This past Thursday I flew to Salt Lake City to watch TCU football play the University of Utah. In addition to about 40 TCU fans on the plane was a representative from the FedEx Orange Bowl. He was among representatives from five other bowls attending the game.
Not surprisingly, once Frog fans found out who he was, they asked him all kinds of questions. But one important question the representative asked a TCU fan was how many fans TCU could send to a bowl game. The TCU fan said at least 30,000 fans, and while I'm not sure whether that would happen, it brings up a much more important, broader question. What level of support does the TCU community have for football?
One would think TCU fans would be pretty eager to support our team if coach Gary Patterson is enviable enough that a Kansas State fan made a Web site encouraging his school to hire Patterson. This desire for Patterson was taken to the next level last Friday morning when GoPowercat.com, Rivals.com's Kansas State affiliate site, falsely reported Patterson had resigned from TCU to take the coaching job at K-State.
If we want to be known as a football school – a squad other teams consistently fear – we need to perpetuate a much more pro football atmosphere. The culture of TCU will have to be more football-friendly if we want to continue to strengthen our program.
In case you haven't noticed – and judging by game attendance, you haven't – TCU has rebounded very well after a disappointing 2007 season. The only two games the Frogs lost were away games against top-10 ranked teams in front of sold out crowds. Speaking of sold out crowds, this is where the lack of support is most evident.
TCU upset No. 9 Brigham Young University Oct. 16 at home, but the student section didn't even sell out, much less the game. On the contrary, as I was leaving Salt Lake City on Friday morning, Utah students were already camping out to get tickets for their 11/22 home game against BYU. That's right; Utah students were camping out (in 40 degree weather) for a chance to attend a home game. After noticing the extreme difference in levels of support between TCU and our rivals, I did some exploring as to why that might be.
The number of living alumni is one of the first things that sticks out. TCU has about 60,000 to 70,000 alumni still living, while the current enrollment, for example, at University of Texas at Austin is more than 50,000. With TCU having close to 10,000 current students, it makes sense that filling Amon G. Carter Stadium to its capacity of 44,000 is difficult.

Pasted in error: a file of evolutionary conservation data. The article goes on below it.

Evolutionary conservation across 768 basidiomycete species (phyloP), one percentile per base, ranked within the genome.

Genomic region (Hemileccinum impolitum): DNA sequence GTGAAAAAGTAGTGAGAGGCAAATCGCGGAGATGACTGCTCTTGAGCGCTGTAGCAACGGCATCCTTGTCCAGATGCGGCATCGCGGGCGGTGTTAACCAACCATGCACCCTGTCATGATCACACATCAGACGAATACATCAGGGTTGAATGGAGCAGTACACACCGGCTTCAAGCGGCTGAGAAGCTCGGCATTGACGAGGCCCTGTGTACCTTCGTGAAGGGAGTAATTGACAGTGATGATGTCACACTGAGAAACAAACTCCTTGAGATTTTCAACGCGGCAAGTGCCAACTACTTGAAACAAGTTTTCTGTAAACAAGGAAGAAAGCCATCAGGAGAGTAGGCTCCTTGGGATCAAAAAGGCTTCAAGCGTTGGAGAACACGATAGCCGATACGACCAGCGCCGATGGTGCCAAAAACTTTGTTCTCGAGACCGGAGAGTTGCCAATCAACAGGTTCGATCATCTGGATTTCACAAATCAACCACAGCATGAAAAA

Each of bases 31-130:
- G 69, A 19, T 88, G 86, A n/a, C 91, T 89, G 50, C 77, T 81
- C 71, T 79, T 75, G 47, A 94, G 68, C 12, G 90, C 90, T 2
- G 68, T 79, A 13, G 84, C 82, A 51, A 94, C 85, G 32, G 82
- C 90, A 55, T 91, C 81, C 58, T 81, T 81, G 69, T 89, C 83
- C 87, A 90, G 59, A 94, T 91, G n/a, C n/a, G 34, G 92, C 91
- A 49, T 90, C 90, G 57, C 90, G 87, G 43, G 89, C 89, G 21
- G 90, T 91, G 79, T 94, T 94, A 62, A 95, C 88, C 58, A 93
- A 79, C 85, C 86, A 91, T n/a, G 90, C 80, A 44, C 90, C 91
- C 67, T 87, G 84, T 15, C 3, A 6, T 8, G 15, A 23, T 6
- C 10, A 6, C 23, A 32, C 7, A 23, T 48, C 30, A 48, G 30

Sure TCU football wasn't incredible in the '70s or '80s, but that's so long ago now that those decades are just party themes for current students. LaDainian Tomlinson, whose last season was 2000, holds more than 10 NFL records and was one of the best to ever play at TCU. How that doesn't get the TCU and the overall Fort Worth community more eager to see TCU play, I don't quite understand.
If non-TCU affiliated Fort Worth residents are going to play "hard to get" when it comes to game attendance, the leadership is going to have to come from within TCU. The little things that happen together reflect our attitude toward athletics. For example, many of my friends told me their Thursday night class wasn't canceled during the BYU game. That's pathetic if you ask me, but it's a good indication of what some professors think about our football team.
Another very negative event happened after the BYU football game. The hundreds of excited TCU students, eager to celebrate a monumental upset on the field with the football team, were met by some overaggressive TCU and Fort Worth Police officers. More experienced schools, such as the University of Utah after beating TCU last Thursday, don't send officers over to tackle students and knee them in the face like officers at TCU did. Instead, they carefully took down the goal posts to avoid injury and enjoyed the victory with the students.
All the little things we do that don't support an environment where TCU football can thrive add up to poor game attendance, which undeniably affects the outcome of close games. The best part about supporting football is that it rubs off on other sports. If football game attendance increases, so does attendance at other TCU sports. After all, this is Texas, where football always comes first.
If TCU can change its habits that don't support football, we will not only improve our student and alumni attendance, but we will also gain the support of the Fort Worth community, which could potentially make Amon G. Carter Stadium a pretty tough place to play.
John Andrew Willis is a sophomore environmental science major from Dallas.